How To Iterate over an MinXML Tree

Processing a Tree of Elements

On this page we look at the convenience classes that simplify doing something recursively to the elements of a tree. The diagram below shows a simple tree-of-elements and the MinXML expression that generates it, which we will use as a running example.

tree.png

We can construct this EXAMPLE_TREE as follows:

    import com.steelypip.powerups.minxml.FlexiMinXML;
    ...
    MinXML EXAMPLE = FlexiMinXML.fromString( '<A><B><C/><D/></B><E><F/><G/></E></A>' );

MinXMLWalker: Walking an MinXML Tree

'Walking' means all doing something to all the elements of a tree in turn. We provide a convenience class called MinXMLWalker to encapsulate this simple recursive algorithm. The order in which MinXMLWalker processes elements is depth-first and left-to-right. In fact each element is visited twice, once on the way "down" and once on the way "up", as shown in the diagram below, corresponding to the start and end tags of the rendered XML in fact.

path.png

To use the class MinXMLWalker, you need to implement a derived class that overrides the startWalk and endWalk abstract methods. You then create an instance of the class and apply the walk method to a MinXML element that you want to process.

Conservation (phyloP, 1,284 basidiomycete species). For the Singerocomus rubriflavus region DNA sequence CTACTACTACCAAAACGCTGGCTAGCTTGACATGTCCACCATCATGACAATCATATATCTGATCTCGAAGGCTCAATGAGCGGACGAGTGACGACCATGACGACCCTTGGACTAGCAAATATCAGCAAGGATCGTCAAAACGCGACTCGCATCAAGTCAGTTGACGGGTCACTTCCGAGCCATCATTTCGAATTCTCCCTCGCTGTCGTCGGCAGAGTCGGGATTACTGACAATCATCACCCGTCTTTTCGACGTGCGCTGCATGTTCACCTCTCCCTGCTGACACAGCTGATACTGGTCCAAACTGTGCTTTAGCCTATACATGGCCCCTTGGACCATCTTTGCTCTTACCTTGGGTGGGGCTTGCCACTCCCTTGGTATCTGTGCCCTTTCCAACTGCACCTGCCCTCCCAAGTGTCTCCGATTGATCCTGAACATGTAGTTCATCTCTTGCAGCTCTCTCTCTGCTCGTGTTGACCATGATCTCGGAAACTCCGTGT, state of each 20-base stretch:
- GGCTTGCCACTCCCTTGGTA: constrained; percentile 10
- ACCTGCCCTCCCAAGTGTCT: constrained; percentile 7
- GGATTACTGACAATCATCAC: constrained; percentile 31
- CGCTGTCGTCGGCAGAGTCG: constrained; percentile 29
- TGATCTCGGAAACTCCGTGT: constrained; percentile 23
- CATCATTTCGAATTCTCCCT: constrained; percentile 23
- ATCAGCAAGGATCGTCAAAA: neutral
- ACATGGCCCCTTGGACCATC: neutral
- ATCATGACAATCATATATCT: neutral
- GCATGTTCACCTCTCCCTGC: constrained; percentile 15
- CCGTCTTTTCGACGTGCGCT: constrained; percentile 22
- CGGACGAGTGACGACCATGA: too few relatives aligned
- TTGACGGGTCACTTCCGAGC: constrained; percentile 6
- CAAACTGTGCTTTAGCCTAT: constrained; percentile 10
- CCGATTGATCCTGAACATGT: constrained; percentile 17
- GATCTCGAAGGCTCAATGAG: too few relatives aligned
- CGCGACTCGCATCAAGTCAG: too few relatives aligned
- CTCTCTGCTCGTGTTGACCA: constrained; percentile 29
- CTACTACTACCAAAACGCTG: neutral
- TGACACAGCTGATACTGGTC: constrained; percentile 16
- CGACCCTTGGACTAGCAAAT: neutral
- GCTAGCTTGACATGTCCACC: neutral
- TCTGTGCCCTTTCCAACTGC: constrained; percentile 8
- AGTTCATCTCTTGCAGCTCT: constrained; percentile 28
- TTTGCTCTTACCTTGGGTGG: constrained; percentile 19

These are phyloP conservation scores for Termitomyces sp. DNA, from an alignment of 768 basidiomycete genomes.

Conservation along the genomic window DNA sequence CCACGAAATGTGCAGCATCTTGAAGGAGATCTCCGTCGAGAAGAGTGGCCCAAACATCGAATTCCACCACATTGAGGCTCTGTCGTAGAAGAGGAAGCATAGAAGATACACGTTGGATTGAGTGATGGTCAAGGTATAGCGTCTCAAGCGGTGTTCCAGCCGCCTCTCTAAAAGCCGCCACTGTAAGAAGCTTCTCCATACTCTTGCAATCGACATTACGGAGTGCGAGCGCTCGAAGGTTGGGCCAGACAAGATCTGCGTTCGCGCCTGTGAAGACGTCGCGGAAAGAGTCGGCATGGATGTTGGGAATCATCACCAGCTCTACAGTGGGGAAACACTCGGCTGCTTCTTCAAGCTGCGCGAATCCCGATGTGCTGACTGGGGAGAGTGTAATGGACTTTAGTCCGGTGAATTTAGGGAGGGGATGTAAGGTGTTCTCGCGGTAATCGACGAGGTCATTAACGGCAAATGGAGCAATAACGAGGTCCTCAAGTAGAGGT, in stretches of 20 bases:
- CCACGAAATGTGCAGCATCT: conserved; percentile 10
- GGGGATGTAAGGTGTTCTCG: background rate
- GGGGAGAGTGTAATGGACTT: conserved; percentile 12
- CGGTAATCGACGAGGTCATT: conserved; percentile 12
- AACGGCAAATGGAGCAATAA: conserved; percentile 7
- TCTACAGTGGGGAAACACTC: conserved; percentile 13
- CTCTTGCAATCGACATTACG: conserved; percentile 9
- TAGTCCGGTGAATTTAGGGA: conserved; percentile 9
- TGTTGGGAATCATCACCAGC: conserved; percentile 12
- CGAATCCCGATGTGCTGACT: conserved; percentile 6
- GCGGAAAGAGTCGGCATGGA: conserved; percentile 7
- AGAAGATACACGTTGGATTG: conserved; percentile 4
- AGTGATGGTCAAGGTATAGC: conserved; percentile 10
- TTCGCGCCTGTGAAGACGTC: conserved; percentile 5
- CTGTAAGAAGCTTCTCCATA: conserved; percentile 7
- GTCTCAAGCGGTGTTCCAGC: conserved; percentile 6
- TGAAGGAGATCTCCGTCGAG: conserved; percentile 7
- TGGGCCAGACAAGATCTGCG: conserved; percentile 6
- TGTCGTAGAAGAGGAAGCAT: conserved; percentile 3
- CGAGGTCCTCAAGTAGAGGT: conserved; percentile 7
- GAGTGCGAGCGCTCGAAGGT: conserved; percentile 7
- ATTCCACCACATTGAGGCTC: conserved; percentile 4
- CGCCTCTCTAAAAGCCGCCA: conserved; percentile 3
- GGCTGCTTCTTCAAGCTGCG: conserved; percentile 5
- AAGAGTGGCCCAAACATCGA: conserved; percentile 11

static class CountElements extends MinXMLWalker {
 
        int count = 0;
 
        public int getCount() {
            return count;
        }
 
        @Override
        public void startWalk( MinXML subject ) {
            this.count += 1;
        }
 
        @Override
        public void endWalk( MinXML subject ) {
        }        
 
    }
 
    System.out.println( new CountElements().walk( EXAMPLE ).getCount() ); // Will print 7.

Searching an MinXML Tree

By contrast, 'searching' gives you a bit more control over which nodes you visit. We provide MinXMLSearcher that gives you control the continuation of the search by a cutoff (or 'found') flag. The intention is that when you find a node that satisfies some search criteria, you can skip recursively scanning the children or other siblings.

To use the class MinXMLSearcher, you need to implement a derived class that overrides the startSearch and endSearch abstract methods. You then create an instance of the class and apply the search method to a MinXML element that you want to process.